Some New Original Art and Life Stuff

Fine Art Acrylic Painting

Lark 16×12", Acrylic on Canvas - Original and print available in my Etsy shop

It’s an irony of blogging that when I have the most to write about I blog the least because I’m too busy doing all of the things I could be blogging about. I don’t want to be one of those people who qualify the statement that they have a blog with the word “neglected”. I love my blog and I enjoy what writing gives me – attention and reflection and if I’m very lucky, insight.

This year has been one of the most eventful, intense, and exciting years of my life. We all have nightmares which we hope we never have to live and don’t know if we’d survive should they manifest themselves in our waking lives. One of mine made that leap from my mind to reality this year, something that I’d dreaded my entire adult life. It was preceded by many small paper cuts to the soul. In short, I found my birth mother. It was a harrowing, utterly exhausting, and joyous experience. All of this coincided with circumstances and events which were stressful in and of themselves and at times I was flattened by their weight.

Canvas painting giclee print

This year I’ve also experienced the joy and fear of gaining an intense laser-like clarity about what I want to do with my art career – something that has always eluded me. I want it so badly I spent a day feeling terrified at the thought of how much time I’ve already wasted. There’s so much to do and to learn and I worry that I’m so far behind. More on that later.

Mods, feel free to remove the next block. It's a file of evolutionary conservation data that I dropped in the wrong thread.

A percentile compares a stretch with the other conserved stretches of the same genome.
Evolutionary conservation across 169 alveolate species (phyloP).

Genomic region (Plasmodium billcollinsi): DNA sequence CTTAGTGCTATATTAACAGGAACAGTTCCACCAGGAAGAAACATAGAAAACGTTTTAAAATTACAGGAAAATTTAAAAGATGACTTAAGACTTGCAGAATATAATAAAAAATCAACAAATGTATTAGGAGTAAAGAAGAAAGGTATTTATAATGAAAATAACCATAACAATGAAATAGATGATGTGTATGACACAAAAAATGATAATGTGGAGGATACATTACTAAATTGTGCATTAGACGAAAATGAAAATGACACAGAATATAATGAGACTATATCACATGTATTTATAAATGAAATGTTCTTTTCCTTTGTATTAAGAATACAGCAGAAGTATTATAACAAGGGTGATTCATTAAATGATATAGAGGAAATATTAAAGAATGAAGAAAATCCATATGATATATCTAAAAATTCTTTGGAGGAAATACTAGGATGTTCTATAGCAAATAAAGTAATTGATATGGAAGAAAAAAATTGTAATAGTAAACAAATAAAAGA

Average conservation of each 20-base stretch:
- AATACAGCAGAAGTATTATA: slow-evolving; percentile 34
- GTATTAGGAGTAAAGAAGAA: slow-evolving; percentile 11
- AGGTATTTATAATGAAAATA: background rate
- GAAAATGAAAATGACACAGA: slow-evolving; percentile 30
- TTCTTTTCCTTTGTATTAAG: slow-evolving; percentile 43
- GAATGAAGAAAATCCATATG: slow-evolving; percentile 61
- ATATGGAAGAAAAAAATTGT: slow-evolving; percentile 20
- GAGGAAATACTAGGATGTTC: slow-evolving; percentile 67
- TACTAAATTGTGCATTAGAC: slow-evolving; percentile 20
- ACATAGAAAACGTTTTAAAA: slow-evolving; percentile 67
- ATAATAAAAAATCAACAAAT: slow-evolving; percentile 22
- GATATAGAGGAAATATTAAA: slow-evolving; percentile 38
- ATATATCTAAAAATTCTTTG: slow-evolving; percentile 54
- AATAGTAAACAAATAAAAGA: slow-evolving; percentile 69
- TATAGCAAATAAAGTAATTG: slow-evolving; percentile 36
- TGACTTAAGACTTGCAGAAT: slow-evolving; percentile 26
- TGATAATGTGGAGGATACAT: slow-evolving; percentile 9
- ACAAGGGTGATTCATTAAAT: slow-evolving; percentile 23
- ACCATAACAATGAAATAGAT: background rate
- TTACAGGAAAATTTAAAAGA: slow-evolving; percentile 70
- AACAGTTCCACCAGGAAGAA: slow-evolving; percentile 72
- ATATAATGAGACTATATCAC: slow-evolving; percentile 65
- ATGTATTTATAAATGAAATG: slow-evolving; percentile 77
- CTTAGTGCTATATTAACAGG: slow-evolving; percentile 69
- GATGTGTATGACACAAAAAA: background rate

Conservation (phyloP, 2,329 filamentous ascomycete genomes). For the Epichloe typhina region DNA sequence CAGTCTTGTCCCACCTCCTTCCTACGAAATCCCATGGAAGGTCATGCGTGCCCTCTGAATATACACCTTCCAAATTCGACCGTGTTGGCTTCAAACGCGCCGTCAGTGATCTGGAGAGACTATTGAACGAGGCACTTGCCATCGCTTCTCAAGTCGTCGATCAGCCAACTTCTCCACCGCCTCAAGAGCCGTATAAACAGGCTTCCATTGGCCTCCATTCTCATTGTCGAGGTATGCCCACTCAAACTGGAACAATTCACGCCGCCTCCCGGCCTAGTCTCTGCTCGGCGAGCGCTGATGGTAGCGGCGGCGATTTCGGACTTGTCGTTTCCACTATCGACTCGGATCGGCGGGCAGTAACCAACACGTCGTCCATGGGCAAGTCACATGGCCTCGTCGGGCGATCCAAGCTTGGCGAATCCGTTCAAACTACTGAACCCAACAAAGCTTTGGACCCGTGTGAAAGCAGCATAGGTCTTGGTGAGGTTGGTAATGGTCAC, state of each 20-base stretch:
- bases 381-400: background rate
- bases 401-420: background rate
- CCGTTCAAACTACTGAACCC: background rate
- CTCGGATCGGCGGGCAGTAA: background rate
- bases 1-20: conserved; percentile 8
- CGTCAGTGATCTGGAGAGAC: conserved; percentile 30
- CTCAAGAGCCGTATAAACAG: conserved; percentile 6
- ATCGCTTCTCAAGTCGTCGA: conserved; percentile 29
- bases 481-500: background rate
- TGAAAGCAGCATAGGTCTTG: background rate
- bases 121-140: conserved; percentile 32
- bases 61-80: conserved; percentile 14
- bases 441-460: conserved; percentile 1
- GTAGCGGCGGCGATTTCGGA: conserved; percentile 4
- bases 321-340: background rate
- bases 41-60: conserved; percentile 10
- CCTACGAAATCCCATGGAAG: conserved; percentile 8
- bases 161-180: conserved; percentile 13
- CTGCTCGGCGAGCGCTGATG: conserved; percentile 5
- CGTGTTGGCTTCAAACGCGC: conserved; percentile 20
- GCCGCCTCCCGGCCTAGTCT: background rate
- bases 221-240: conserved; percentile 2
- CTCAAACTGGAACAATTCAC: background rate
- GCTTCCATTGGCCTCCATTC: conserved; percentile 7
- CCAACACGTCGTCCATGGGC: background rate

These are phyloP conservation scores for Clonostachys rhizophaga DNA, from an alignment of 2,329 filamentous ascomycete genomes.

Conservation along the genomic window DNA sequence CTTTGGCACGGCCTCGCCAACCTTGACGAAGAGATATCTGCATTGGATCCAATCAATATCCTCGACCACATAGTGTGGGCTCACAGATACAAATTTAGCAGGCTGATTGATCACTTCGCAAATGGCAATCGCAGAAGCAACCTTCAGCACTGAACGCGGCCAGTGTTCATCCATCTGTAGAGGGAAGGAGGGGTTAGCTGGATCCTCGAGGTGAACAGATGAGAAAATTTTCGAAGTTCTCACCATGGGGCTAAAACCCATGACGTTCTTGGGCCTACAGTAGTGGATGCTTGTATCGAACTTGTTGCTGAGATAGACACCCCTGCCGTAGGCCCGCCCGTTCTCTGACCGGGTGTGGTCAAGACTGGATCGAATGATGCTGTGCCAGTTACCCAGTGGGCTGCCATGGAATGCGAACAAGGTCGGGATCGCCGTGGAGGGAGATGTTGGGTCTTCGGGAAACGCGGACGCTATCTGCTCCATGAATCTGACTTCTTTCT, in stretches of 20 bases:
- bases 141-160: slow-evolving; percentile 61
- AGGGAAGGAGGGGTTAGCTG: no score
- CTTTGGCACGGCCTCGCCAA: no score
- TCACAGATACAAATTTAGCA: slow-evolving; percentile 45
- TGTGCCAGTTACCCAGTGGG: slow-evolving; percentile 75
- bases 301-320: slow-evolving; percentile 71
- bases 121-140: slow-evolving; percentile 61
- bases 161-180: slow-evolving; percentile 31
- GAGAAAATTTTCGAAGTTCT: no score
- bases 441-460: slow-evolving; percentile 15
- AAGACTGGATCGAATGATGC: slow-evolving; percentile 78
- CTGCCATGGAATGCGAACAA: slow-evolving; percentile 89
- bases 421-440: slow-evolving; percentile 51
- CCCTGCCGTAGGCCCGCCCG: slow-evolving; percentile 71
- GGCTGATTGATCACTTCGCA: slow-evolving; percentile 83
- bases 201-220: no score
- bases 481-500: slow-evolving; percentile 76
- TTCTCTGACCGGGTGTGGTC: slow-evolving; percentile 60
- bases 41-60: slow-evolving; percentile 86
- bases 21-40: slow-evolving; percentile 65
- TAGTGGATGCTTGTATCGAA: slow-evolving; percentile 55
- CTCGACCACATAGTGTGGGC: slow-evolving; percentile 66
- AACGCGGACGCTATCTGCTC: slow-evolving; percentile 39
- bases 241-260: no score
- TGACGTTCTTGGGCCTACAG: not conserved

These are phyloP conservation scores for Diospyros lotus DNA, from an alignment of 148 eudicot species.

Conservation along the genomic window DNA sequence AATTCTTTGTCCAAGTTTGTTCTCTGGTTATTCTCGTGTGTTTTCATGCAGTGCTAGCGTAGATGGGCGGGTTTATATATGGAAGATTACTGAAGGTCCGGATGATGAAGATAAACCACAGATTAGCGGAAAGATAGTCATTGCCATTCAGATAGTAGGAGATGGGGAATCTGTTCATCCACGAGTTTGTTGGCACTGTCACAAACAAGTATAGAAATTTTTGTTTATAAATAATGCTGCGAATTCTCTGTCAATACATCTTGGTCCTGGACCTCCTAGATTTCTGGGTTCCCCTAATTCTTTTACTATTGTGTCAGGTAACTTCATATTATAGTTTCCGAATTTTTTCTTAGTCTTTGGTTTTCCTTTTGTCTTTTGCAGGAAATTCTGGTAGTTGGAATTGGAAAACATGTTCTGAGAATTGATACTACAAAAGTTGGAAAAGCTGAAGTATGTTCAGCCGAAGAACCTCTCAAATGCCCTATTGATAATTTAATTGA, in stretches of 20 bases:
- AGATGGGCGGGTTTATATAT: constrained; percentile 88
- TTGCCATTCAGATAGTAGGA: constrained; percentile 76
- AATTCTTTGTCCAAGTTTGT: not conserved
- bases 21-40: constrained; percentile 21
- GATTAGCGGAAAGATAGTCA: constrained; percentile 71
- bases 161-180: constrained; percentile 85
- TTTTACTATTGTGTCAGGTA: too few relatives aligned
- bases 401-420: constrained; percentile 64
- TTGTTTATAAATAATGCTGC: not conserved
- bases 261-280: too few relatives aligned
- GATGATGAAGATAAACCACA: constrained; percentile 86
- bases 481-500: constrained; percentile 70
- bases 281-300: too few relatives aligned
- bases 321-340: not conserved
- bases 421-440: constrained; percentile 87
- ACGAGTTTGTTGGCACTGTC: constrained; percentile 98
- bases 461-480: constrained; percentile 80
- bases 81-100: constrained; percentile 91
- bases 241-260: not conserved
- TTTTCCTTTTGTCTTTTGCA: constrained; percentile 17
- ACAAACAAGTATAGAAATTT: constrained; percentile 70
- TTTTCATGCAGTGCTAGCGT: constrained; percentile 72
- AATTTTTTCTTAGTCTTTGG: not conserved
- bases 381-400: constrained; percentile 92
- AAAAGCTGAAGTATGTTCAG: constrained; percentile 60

Right now I’m doing the kind of illustration work I’ve dreamt of doing for many years. I am proud of the artwork I’m creating. It’s also taken many years to get to the point where I can say that. I’m excited for the work I’m going to do in the future. Everything is coming together.

Fine art print kids wall art

So yes, I’ve been away for a while. But there has been art. And that is why I began writing this post. There is more in the Etsy shop, keeping “Lark” company. I’ll post more images of them another time.

The Meaning of Life

I write this as a cloud of fog drifts by my window and the soothing sound of rain filters in from our damp woodland garden. So far 2015 has been a fog of anxiety as I prepare for my first major art festival this coming Autumn, but not today. I spent a glorious day yesterday blissfully rainy-day-sketching. Sketching for me is a flow activity and I desperately needed to still my clamoring mind. Today I’ve decided to share this Neil Gaiman quote, which has further instilled in me a sense of peace.

Neil Gaiman Quote

Is Art Selfish? | Part 1

Erhm, Happy New Years! Now let’s get into it. This post has been simmering in the recesses of my mind for quite some time. There’s a bit of back-story to how I came to be concerning myself with the question “is art selfish”.

wip contemporary artist

While spending a quiet evening with a small group of friends the conversation came around to how one of my friends’ creations were progressing (she’s a mum with young children and is setting up her own creative business). She explained that she was finding it difficult to prioritise her new project because “art is fundamentally a very self-indulgent activity”, especially when juxtaposed with the most selfless of roles – motherhood. It all got very awkward when everyone remembered I was sitting there all childless and self-indulgent!

This issue, mostly forgotten until recently, was revived when I was liaising with the organiser of an art festival who is also an artist in her own right and she proclaimed that she is going to be a bit selfish next year and focus more on her own art and less on creating events for other people’s.

Some Questions

  • Why is being an artist sometimes labeled as selfish but this criticism is rarely, if ever, levelled at other professions?
  • Is there such thing as a healthy level of selfishness? (I absolutely believe there is an unhealthy level of selflessness).
  • If the artist makes money from her art does she cease to be selfish?